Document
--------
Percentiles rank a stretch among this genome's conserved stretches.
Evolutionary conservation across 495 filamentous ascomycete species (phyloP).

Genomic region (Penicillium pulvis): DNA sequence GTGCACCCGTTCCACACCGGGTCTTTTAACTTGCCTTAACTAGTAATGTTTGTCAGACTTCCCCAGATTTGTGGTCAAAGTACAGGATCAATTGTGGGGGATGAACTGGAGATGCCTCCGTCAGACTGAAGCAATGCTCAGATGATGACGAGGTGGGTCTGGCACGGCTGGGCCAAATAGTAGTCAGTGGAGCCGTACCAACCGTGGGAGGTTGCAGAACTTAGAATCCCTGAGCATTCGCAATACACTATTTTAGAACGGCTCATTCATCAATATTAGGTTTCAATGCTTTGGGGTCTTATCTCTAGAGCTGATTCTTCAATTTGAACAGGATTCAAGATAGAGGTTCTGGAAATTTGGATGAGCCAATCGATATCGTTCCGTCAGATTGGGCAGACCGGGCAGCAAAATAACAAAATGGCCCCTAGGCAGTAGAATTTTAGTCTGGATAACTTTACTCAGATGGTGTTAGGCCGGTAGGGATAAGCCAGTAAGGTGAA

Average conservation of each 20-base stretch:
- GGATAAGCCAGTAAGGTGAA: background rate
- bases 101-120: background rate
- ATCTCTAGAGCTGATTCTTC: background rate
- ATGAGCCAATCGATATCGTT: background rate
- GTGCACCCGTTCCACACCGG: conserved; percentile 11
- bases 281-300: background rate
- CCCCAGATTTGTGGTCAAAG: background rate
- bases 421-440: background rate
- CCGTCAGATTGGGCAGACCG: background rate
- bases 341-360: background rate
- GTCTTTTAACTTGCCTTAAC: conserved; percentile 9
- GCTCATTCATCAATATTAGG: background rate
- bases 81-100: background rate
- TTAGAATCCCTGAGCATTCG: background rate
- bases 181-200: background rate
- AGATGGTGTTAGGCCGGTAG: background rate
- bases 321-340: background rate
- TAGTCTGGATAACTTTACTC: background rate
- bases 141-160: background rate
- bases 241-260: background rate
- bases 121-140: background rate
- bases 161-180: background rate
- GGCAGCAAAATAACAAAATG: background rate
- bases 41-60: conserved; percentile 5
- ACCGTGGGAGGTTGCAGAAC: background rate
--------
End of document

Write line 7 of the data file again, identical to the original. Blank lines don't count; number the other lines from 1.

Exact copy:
- ATCTCTAGAGCTGATTCTTC: background rate